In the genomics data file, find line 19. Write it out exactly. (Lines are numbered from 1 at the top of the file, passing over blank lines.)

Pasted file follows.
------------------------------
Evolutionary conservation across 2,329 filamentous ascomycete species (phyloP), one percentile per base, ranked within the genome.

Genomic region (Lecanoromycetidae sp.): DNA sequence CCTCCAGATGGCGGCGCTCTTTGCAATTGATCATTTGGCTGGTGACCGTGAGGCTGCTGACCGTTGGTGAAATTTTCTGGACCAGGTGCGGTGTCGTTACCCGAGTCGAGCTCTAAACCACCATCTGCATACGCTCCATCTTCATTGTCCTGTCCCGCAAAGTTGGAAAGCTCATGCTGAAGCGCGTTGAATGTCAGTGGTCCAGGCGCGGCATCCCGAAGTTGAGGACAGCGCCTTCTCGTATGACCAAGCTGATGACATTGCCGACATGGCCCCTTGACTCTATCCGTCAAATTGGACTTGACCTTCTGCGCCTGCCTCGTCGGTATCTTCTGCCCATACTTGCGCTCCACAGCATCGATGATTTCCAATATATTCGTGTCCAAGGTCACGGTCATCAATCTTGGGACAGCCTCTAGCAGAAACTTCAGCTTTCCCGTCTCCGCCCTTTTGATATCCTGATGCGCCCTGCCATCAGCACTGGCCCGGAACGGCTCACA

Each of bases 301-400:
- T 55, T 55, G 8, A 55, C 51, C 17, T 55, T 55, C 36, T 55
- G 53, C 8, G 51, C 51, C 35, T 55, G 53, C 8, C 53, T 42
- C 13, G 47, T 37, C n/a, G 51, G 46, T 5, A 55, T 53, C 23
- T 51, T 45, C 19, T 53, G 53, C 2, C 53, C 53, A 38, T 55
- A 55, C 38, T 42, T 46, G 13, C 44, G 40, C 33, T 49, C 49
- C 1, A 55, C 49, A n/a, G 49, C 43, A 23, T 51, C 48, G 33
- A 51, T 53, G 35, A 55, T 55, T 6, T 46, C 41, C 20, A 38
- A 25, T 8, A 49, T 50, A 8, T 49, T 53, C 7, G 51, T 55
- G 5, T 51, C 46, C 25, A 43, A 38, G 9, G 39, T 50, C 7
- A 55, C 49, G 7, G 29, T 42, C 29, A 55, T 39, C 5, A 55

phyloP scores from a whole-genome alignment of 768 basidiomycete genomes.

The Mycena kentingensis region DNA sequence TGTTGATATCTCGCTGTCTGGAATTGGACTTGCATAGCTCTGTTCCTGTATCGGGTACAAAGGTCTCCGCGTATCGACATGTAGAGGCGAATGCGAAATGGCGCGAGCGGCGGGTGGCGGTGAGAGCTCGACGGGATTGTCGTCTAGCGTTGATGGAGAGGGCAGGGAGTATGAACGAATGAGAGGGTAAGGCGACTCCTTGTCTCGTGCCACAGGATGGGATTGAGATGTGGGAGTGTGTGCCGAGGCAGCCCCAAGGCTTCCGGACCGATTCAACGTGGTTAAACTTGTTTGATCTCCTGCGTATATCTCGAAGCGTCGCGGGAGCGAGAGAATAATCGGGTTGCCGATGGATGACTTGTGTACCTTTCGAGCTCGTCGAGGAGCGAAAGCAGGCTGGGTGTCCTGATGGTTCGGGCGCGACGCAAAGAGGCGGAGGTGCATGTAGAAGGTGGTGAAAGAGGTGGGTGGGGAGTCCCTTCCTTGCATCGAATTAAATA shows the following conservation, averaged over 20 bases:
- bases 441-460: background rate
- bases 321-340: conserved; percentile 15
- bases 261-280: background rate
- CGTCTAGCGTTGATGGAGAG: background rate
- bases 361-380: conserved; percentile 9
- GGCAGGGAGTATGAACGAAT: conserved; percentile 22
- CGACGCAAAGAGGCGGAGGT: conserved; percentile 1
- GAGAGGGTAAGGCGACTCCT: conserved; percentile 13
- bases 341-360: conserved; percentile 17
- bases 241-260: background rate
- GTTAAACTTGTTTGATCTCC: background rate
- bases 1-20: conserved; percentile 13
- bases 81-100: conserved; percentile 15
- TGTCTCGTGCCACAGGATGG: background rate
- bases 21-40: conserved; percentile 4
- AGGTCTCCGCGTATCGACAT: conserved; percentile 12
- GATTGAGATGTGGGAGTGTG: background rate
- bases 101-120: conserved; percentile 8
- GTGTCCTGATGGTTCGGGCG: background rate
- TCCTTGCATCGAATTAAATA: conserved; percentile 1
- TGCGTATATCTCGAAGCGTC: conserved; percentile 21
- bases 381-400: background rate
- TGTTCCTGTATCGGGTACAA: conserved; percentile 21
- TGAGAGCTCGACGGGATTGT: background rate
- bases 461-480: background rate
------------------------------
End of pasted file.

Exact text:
- CGTCTAGCGTTGATGGAGAG: background rate